Welfare Indicators and Risk Factors: Thirteenth Report to Congress. Chapter II. Indicators of Dependence


Following the format of the previous annual reports to Congress, Chapter II presents summary data related to indicators of dependence. These indicators differ from other welfare statistics because of their emphasis on welfare dependence, rather than simply welfare receipt.

As discussed in Chapter I, the Advisory Board on Welfare Indicators suggested that families be considered dependent if more than 50 percent of their total income in a one-year period comes from cash assistance through the Temporary Assistance for Needy Families (TANF) program (which replaced the Aid to Families with Dependent Children (AFDC) program), Supplemental Nutrition Assistance Program (SNAP, formerly Food Stamps), and Supplemental Security Income (SSI) benefits. Furthermore, this welfare income was not to be associated with work activities. Existing data from administrative records and national surveys, however, do not generally distinguish welfare benefits received in conjunction with work from benefits received without work. Thus, it was not possible to construct one single indicator of dependence that captured fully the Advisory Board’s recommendation; that is, one indicator based on the percentage of income from means-tested assistance only if this income is not associated with work activities. As discussed in Chapter I, we adopt the following definition of welfare dependence among individuals in families14 for use in this report:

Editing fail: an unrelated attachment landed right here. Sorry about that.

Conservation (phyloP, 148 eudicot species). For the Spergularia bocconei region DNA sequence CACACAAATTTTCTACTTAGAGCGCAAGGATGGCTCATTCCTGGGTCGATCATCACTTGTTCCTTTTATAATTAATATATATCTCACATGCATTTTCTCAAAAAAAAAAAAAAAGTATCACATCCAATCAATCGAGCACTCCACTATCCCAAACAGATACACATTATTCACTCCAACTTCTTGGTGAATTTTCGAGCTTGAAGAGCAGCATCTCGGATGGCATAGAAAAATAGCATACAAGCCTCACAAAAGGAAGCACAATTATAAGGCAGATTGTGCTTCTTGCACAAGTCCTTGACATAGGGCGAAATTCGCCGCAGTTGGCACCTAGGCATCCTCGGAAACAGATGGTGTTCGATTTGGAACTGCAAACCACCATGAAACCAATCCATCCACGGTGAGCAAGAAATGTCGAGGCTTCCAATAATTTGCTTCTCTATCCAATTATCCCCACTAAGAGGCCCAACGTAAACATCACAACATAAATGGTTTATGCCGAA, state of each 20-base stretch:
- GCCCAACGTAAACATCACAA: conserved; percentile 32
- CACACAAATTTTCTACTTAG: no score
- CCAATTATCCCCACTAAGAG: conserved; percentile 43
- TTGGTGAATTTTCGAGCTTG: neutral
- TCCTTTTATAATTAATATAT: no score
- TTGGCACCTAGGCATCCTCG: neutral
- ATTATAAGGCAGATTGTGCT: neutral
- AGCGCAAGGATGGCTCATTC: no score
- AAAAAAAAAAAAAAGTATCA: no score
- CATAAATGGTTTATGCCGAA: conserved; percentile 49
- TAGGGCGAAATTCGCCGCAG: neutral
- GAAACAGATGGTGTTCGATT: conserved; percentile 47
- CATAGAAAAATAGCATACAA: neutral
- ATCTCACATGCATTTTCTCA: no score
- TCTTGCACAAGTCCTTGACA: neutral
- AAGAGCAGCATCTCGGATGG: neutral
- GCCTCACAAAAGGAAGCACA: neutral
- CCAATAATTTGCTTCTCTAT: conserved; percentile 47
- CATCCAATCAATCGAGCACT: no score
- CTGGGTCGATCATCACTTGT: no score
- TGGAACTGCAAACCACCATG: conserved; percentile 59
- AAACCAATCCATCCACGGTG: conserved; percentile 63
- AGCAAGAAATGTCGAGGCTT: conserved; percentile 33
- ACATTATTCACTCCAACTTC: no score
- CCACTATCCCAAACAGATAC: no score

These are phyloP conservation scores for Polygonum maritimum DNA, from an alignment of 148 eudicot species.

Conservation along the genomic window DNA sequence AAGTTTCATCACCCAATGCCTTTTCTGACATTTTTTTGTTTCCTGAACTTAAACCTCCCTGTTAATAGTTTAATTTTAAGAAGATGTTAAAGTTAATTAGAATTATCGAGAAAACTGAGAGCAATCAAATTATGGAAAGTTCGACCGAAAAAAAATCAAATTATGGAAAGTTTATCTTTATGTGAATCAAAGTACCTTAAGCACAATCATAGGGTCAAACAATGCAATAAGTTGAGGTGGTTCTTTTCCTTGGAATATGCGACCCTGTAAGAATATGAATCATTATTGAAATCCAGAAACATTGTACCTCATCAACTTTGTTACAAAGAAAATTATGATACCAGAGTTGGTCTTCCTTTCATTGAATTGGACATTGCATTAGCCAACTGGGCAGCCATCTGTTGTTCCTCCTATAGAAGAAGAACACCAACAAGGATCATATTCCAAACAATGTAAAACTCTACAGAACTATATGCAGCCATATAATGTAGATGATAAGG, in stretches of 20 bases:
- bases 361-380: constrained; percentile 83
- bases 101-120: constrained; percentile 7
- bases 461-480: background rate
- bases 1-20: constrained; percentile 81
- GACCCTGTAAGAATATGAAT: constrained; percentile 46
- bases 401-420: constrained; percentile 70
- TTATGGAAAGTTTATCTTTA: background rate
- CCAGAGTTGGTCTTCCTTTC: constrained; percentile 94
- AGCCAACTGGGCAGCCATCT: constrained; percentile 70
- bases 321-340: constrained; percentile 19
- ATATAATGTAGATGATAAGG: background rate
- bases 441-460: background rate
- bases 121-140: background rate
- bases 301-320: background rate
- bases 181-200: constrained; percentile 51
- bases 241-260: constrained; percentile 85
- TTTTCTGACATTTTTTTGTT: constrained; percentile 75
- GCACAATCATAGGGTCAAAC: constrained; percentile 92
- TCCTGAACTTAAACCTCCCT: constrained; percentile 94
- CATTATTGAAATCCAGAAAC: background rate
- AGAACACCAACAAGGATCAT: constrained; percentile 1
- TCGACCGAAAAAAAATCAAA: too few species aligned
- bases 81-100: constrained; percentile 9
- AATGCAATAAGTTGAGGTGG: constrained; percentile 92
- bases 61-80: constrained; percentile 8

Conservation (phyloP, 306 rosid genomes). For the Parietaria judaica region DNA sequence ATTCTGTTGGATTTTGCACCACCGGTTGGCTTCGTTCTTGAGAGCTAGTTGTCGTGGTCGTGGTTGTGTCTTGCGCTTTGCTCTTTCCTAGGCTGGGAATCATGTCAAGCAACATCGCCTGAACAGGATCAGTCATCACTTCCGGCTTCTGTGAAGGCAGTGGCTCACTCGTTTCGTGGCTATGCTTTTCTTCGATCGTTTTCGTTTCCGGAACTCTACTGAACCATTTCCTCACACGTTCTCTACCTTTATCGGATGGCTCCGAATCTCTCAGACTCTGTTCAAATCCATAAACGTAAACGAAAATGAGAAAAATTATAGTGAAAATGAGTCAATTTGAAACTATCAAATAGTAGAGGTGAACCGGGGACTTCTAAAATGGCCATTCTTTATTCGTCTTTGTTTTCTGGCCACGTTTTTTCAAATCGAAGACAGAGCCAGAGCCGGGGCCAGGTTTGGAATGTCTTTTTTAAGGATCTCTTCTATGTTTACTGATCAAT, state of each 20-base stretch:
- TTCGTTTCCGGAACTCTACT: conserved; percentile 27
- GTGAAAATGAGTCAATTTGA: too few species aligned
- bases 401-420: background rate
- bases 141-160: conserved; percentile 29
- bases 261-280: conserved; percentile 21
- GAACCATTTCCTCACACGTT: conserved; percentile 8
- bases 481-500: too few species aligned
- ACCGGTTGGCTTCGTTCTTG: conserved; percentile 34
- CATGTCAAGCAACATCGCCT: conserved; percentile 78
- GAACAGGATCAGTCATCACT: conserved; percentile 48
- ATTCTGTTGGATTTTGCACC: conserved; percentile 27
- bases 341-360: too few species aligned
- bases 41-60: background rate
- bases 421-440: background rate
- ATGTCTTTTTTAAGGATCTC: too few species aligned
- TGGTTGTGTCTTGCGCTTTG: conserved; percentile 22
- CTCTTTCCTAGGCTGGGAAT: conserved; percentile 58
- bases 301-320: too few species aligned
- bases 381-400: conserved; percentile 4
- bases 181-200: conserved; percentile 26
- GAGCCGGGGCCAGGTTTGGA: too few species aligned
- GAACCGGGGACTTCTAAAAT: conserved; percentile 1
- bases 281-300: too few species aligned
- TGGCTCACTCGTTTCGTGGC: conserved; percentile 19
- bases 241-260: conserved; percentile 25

Welfare dependence is the proportion of all individuals in families that receive more than half of their total family income in one year from TANF, SNAP and/or SSI.

The ten indicators in Chapter II were selected to provide information about the range and depth of dependence as proposed by the Advisory Board, including indicators that measure the presence of employment activities. This chapter focuses on recipients of three major means-tested cash and nutritional assistance programs: cash assistance through the AFDC and TANF programs, benefits under the Food Stamp Program and the SNAP, and SSI benefits for elderly and disabled recipients. For some indicators, summary data and characteristics are provided for all recipients, not just those defined as welfare-dependent. While a number of indicators focus on the percentage of recipients’ income from means-tested assistance, other indicators focus on presence of work activities at the same time as welfare receipt.

14 Appendix D provides more information on the use of individuals, rather than families or households, as the unit of analysis for most of the statistics in this report.

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